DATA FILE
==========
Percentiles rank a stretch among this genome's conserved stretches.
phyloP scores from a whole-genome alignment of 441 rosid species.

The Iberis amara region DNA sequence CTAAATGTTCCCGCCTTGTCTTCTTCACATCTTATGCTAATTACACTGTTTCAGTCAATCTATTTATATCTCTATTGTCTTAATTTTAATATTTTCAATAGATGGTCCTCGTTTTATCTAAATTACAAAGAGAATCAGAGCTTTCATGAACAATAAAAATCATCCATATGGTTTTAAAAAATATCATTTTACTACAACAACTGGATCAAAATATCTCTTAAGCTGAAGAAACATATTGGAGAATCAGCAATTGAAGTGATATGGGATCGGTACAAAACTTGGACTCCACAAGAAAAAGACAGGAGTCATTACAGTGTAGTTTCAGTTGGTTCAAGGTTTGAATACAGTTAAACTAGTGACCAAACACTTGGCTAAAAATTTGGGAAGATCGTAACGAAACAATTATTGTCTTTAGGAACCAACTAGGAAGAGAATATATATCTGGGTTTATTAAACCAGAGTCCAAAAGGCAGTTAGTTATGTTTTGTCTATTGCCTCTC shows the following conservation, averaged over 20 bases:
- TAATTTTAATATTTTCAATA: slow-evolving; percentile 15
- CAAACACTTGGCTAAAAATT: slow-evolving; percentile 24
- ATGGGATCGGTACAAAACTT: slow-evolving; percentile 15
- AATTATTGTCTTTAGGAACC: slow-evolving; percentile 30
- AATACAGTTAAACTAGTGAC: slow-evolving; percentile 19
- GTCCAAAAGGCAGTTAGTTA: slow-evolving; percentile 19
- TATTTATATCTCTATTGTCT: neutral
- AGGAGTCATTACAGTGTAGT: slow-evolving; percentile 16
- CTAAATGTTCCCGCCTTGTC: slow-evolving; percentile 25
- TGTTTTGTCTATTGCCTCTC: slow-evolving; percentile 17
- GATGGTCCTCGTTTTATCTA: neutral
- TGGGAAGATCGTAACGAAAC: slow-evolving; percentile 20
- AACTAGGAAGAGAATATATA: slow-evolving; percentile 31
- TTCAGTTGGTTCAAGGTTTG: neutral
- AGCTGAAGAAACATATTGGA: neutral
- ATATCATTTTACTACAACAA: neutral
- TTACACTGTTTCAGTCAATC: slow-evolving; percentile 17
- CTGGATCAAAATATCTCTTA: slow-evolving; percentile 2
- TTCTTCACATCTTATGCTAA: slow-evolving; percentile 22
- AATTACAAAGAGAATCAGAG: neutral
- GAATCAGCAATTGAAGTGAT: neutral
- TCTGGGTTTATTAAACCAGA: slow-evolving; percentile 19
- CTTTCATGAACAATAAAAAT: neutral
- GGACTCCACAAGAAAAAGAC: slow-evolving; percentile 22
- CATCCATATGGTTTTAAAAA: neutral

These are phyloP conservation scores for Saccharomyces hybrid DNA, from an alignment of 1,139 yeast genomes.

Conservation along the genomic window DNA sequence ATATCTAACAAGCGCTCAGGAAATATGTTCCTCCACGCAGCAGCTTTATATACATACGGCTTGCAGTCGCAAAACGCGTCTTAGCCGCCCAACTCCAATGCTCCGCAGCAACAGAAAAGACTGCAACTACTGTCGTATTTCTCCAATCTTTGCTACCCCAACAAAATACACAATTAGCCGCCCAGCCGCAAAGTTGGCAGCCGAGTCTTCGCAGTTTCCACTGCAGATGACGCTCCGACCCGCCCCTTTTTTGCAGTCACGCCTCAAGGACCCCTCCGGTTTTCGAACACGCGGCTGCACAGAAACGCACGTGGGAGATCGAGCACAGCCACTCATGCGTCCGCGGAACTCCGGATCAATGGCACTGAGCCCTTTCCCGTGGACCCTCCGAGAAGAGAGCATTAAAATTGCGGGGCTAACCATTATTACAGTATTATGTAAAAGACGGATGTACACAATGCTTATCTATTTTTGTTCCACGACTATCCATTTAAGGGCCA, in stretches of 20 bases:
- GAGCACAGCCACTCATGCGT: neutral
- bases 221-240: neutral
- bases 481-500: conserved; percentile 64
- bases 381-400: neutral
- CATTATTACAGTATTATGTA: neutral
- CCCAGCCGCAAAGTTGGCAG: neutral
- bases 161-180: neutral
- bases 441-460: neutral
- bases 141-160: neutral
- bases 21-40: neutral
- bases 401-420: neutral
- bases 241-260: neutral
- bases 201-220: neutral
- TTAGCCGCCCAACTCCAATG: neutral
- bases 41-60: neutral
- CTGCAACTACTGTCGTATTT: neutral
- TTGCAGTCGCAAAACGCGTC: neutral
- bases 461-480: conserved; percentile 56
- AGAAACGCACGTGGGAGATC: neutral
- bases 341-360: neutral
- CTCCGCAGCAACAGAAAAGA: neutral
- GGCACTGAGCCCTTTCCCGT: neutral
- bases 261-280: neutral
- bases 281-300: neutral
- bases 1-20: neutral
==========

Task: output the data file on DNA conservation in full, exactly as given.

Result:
Percentiles rank a stretch among this genome's conserved stretches.
phyloP scores from a whole-genome alignment of 441 rosid species.

The Iberis amara region DNA sequence CTAAATGTTCCCGCCTTGTCTTCTTCACATCTTATGCTAATTACACTGTTTCAGTCAATCTATTTATATCTCTATTGTCTTAATTTTAATATTTTCAATAGATGGTCCTCGTTTTATCTAAATTACAAAGAGAATCAGAGCTTTCATGAACAATAAAAATCATCCATATGGTTTTAAAAAATATCATTTTACTACAACAACTGGATCAAAATATCTCTTAAGCTGAAGAAACATATTGGAGAATCAGCAATTGAAGTGATATGGGATCGGTACAAAACTTGGACTCCACAAGAAAAAGACAGGAGTCATTACAGTGTAGTTTCAGTTGGTTCAAGGTTTGAATACAGTTAAACTAGTGACCAAACACTTGGCTAAAAATTTGGGAAGATCGTAACGAAACAATTATTGTCTTTAGGAACCAACTAGGAAGAGAATATATATCTGGGTTTATTAAACCAGAGTCCAAAAGGCAGTTAGTTATGTTTTGTCTATTGCCTCTC shows the following conservation, averaged over 20 bases:
- TAATTTTAATATTTTCAATA: slow-evolving; percentile 15
- CAAACACTTGGCTAAAAATT: slow-evolving; percentile 24
- ATGGGATCGGTACAAAACTT: slow-evolving; percentile 15
- AATTATTGTCTTTAGGAACC: slow-evolving; percentile 30
- AATACAGTTAAACTAGTGAC: slow-evolving; percentile 19
- GTCCAAAAGGCAGTTAGTTA: slow-evolving; percentile 19
- TATTTATATCTCTATTGTCT: neutral
- AGGAGTCATTACAGTGTAGT: slow-evolving; percentile 16
- CTAAATGTTCCCGCCTTGTC: slow-evolving; percentile 25
- TGTTTTGTCTATTGCCTCTC: slow-evolving; percentile 17
- GATGGTCCTCGTTTTATCTA: neutral
- TGGGAAGATCGTAACGAAAC: slow-evolving; percentile 20
- AACTAGGAAGAGAATATATA: slow-evolving; percentile 31
- TTCAGTTGGTTCAAGGTTTG: neutral
- AGCTGAAGAAACATATTGGA: neutral
- ATATCATTTTACTACAACAA: neutral
- TTACACTGTTTCAGTCAATC: slow-evolving; percentile 17
- CTGGATCAAAATATCTCTTA: slow-evolving; percentile 2
- TTCTTCACATCTTATGCTAA: slow-evolving; percentile 22
- AATTACAAAGAGAATCAGAG: neutral
- GAATCAGCAATTGAAGTGAT: neutral
- TCTGGGTTTATTAAACCAGA: slow-evolving; percentile 19
- CTTTCATGAACAATAAAAAT: neutral
- GGACTCCACAAGAAAAAGAC: slow-evolving; percentile 22
- CATCCATATGGTTTTAAAAA: neutral

These are phyloP conservation scores for Saccharomyces hybrid DNA, from an alignment of 1,139 yeast genomes.

Conservation along the genomic window DNA sequence ATATCTAACAAGCGCTCAGGAAATATGTTCCTCCACGCAGCAGCTTTATATACATACGGCTTGCAGTCGCAAAACGCGTCTTAGCCGCCCAACTCCAATGCTCCGCAGCAACAGAAAAGACTGCAACTACTGTCGTATTTCTCCAATCTTTGCTACCCCAACAAAATACACAATTAGCCGCCCAGCCGCAAAGTTGGCAGCCGAGTCTTCGCAGTTTCCACTGCAGATGACGCTCCGACCCGCCCCTTTTTTGCAGTCACGCCTCAAGGACCCCTCCGGTTTTCGAACACGCGGCTGCACAGAAACGCACGTGGGAGATCGAGCACAGCCACTCATGCGTCCGCGGAACTCCGGATCAATGGCACTGAGCCCTTTCCCGTGGACCCTCCGAGAAGAGAGCATTAAAATTGCGGGGCTAACCATTATTACAGTATTATGTAAAAGACGGATGTACACAATGCTTATCTATTTTTGTTCCACGACTATCCATTTAAGGGCCA, in stretches of 20 bases:
- GAGCACAGCCACTCATGCGT: neutral
- bases 221-240: neutral
- bases 481-500: conserved; percentile 64
- bases 381-400: neutral
- CATTATTACAGTATTATGTA: neutral
- CCCAGCCGCAAAGTTGGCAG: neutral
- bases 161-180: neutral
- bases 441-460: neutral
- bases 141-160: neutral
- bases 21-40: neutral
- bases 401-420: neutral
- bases 241-260: neutral
- bases 201-220: neutral
- TTAGCCGCCCAACTCCAATG: neutral
- bases 41-60: neutral
- CTGCAACTACTGTCGTATTT: neutral
- TTGCAGTCGCAAAACGCGTC: neutral
- bases 461-480: conserved; percentile 56
- AGAAACGCACGTGGGAGATC: neutral
- bases 341-360: neutral
- CTCCGCAGCAACAGAAAAGA: neutral
- GGCACTGAGCCCTTTCCCGT: neutral
- bases 261-280: neutral
- bases 281-300: neutral
- bases 1-20: neutral